PDP governors ask Mu’azu, others to resign
THE internal crisis that culminated in the defeat of the Peoples Democratic Party (PDP) in the general elections has deteriorated.
This came as the party’s caucus in the House of Representatives, yesterday, urged All Progressives Congress (APC) to be more tolerant of opposing views.
The PDP governors convened a meeting of party stakeholders in Abuja on Tuesday and asked all serving members of the party’s National Working Committee (NWC) to quit.
A source within the PDP national leadership disclosed yesterday that the Chairman of the PDP Governors’ Forum, Godswill Akpabio, convened the meeting during which a decision was taken that all NWC members must resign for being responsible for the dismal performance of the PDP in the last elections.
The governors were said to have resolved to overhaul the NWC with a view to flushing out all bad eggs.
It was also gathered that the governors have decided to appoint a caretaker committee to run the affairs of the party till next year when a national convention of the party would be convened to elect new national officers.
Another source stated that the PDP National Chairman, Ahmed Adamu Mu’azu and other NWC members who attended the meeting were asked to go out before the official end of the meeting.
He said: “They (NWC members) were invited to the meeting just to give them a fair-hearing before a verdict is passed.”
But an NWC member, who preferred not to be mentioned, stated that it was the belief of the NWC members that the governors wanted to hijack the party.
“We are going to organise a public hearing on the failure of our party in the last election. All those who contributed in one way or the other to the failure would be exposed and dealt with. This is why some people are jittery”, he said.
He also alleged that the PDP governors wanted to ruin the party in preparation for their defection to the All Progressives Congress (APC).
Those, who represented the NWC at the meeting, include Mu’azu, Deputy National Chairman, Uche Secondus and the National Legal Adviser, Mr. Yusuf Kwon.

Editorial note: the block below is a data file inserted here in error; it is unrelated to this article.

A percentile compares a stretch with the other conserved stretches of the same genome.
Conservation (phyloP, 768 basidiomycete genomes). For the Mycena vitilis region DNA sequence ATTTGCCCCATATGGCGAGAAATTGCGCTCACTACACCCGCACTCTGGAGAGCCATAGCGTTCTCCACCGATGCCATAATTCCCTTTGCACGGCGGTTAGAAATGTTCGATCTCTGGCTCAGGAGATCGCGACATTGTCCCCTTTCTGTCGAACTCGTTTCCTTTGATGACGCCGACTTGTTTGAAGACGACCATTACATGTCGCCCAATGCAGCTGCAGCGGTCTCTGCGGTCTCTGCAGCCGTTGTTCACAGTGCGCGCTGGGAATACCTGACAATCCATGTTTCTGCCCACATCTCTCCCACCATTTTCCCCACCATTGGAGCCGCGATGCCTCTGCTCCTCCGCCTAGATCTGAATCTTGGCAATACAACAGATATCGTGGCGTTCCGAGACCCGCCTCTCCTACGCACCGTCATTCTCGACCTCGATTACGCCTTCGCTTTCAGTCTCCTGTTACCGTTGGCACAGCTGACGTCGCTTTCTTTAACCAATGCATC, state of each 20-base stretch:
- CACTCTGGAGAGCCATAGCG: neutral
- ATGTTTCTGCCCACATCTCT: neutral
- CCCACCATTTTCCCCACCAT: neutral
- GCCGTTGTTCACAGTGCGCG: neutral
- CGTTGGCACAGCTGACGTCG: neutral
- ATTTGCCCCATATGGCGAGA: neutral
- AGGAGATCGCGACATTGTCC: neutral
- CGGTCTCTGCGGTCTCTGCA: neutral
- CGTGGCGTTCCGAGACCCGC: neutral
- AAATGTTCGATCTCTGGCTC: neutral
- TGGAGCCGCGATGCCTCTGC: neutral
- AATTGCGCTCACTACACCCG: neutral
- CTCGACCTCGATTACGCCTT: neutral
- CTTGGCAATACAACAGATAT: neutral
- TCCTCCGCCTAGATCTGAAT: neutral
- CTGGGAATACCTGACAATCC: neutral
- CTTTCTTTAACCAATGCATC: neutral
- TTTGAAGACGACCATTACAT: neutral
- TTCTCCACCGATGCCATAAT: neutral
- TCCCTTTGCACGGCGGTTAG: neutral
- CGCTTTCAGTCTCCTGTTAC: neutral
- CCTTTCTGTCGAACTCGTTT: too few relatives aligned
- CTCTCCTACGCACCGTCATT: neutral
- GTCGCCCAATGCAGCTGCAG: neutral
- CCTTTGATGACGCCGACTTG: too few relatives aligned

Meanwhile, the PDP Reps caucus, in a statement by the House Leader, Mulikat Akande, particularly expressed deep concerns over barring of the African Independent Television (AIT) from covering the activities of the President-elect, Gen. Muhammadu Buhari, at the Defence House in Abuja.
The caucus insisted that the measure negates democratic ideals, including freedom of expression and the holding of divergent opinions, adding that notwithstanding the hasty decision to quickly reverse the controversial decision, there were still signs that the worse could still happen.
Noting that it was deeply concerned about the anti-mass media disposition that culminated into AIT’s ban, and its far- reaching implications for democratic freedom under the Buhari Presidency, the caucus assured that it would not toe the line of the APC by insulting or denigrating the office of the President.
It noted: “Except for the utterly obnoxious Decree 4, which the military dictatorship under the same Buhari once foisted on Nigeria, nothing in the laws of the federation and international protocols to which Nigeria has subscribed to, prohibits media freedom under any circumstance.
“While we do not hold brief for any media organisation, well-meaning people expect that rather than begin on a wrong footing by signaling a keenness to go to war against the mass media, even before being sworn in; the President-elect and the APC should be democratic, tolerant, non-impulsive and mature with the option of taking any media organisation that has committed any infraction or breach of professional ethics to the Broadcasting Organisation of Nigeria (BON) or the law courts for appropriate sanctions.
“A society in which any individual freely chooses to exercise far-reaching powers beyond the force of a court’s summary trial, or one in which each angry person resorts to ‘an eye for an eye’ will only leave too many blind ones as the society degenerates into anarchy.
“Rather than steps that can only return Nigeria to the dark ages, the deepening of officials’ tolerance for criticism and sustaining respect for the rule of law — as already exemplified by President Goodluck Jonathan — will help Nigeria’s democratic growth and sustenance.
“The Defence House where the President-elect conducts his official business was built with Nigerian taxpayers’ money and an administration that preaches CHANGE should also encourage transparency and tolerance of criticism.
“Although it could be understandable for the President-elect to feel aggrieved about particular activities of the AIT, there can be no justifiable basis for Buhari to ostracise the television station the way he summarily did. Even in the United States and other democracies that we seek to emulate, presidential fiat does not silence the critical press.
“While the APC appears to be doing well, albeit at grave costs, in reining-in the mounting excesses of Buhari, some have expressed amazement about how and why a political party should have cause to perfunctorily reverse a ‘presidential decision.’
“More importantly, the question that lingers remains: are we all seeing signs of coming dire times of willful expression of autocratic tendencies in Nigeria?
“A very wrong step has been put forward and Nigerians and the international community had better prepare for a long-drawn battle to preserve the democratic gains of personal freedom and the rule of law of the Jonathan years. We sincerely hope Nigerians have not unwittingly shot themselves in the foot. Indeed, there is cause for deep concern.”